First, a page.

Hugo Neighborhood Association & Historical Society
2ND AND 3RD ORDER SOIL SURVEYS
Soil Survey Mapped At Two Levels Of Intensity1
This 1,040,000 acre Josephine County Soil Survey was mapped at two levels of intensity or detail. The more detailed part of the survey would be considered a 2nd order level and the less detailed part would be a 3rd order level. Soil map units in the 2nd order level are identified by field observation and by remotely sensed data. This data is considered intensive and can be used for general agriculture and urban planning. Map unit size is generally no smaller than 10 acres but could be as small as 4 acres. Soil map units in the 3rd order level usually have less field verification and more remotely sensed data than the 2nd order units. This data is considered extensive and can be used for range and community planning. Unit size is generally 40 acres or larger but could be as small as 4 acres.
The Soil Survey has 157,532 acres (15%) of 2nd order survey, 880556 acres (85%) of 3rd order survey, and 1,912 acres (0%) of water.2
Map scale of the published soil maps is 1:20,000. This scale equates to 1,666.7 feet per inch, 0.6 inches per 1,000 feet, 3.17 inches per mile or 63.77 acres per square inch. Acreage and proportionate extent of each map unit is given in table 4 of the Soil Survey.
Value Of Survey
The 2nd Order Survey has more utility for land use proposals with land divisions to 5 acres or less than the 3rd Order Survey. The following Josephine County mapping units have a 2nd Order Survey (check the Soil Survey to verify).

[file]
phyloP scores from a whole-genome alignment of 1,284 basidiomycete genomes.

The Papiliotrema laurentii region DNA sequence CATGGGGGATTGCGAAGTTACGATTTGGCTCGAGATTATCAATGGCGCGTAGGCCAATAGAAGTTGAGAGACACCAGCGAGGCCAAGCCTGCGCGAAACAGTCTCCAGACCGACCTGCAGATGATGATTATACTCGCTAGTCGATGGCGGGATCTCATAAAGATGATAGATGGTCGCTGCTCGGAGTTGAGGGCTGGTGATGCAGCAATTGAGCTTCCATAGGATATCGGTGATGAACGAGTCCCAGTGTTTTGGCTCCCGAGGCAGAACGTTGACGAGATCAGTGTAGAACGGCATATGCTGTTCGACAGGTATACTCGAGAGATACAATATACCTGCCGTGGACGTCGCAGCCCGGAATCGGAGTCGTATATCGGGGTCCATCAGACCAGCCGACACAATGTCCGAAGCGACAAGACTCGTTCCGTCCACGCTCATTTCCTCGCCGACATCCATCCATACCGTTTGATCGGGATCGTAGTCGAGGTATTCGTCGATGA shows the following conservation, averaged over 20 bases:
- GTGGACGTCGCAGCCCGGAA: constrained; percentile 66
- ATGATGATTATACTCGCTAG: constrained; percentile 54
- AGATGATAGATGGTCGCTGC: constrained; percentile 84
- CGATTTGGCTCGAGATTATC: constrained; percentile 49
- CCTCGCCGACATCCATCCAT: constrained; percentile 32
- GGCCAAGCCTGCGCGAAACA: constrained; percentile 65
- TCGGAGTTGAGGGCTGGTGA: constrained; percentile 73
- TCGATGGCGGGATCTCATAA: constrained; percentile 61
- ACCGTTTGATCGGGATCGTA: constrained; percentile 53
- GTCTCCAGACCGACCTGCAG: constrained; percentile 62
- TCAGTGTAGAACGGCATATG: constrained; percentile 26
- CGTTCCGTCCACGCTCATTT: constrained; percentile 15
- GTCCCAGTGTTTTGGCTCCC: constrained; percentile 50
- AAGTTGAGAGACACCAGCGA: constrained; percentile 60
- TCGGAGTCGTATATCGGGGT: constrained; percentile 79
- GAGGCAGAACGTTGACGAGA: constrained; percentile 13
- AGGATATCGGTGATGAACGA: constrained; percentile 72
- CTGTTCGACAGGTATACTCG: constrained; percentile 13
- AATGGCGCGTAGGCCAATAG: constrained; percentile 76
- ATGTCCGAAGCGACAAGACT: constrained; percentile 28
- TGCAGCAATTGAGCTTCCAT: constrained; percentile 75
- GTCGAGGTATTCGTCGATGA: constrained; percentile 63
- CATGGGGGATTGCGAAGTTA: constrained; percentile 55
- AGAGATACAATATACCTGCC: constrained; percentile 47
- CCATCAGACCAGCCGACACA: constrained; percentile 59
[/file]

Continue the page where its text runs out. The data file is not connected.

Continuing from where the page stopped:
A careful and complete review of the map unit description is critical to proper use of soil survey data.
2nd Order Mapping Units
1B, 1C, 1D, 4, 5B, 5C, 11B, 11C, 12B, 12D, 13, 14, 15, 16, 17B, 18A, 18B, 22, 27C, 27D, 30, 34, 38A, 38C, 42B, 42C, 42D, 42E, 46, 52, 53B, 53C, 53D, 53E, 57, 61B, 61C, 61D, 61E, 64, 67B, 67C, 68B, 68D, 73, 74, 83
For more information on soil surveys or soil resources go to the NRCS web sites.
Ö www.or.nrcs.usda.gov/pnw_soil/index.html; Ö www.soils.usda.gov
The BLM also has a soils web site.
The Takelma Indians were the predominant group of people in Josephine County prior to the coming of the white men. The only cultivated crop was tobacco. The staple vegetables of the Takelmas were acorns, camas bulbs, manzanita berries, and sugar pine nuts. Fish, deer, and elk were also used as food.
Would you like to learn more about the Soil Survey of Josephine County, Oregon and/or the soils of your property? Consider contacting:
More Information. Would you like to learn more about citizen involvement in land use planning? Contact a member of the Land Use Committee of the Hugo Neighborhood.
This brochure is one of five in the soil survey series .
© 2012 Hugo Neighborhood Association & Historical Society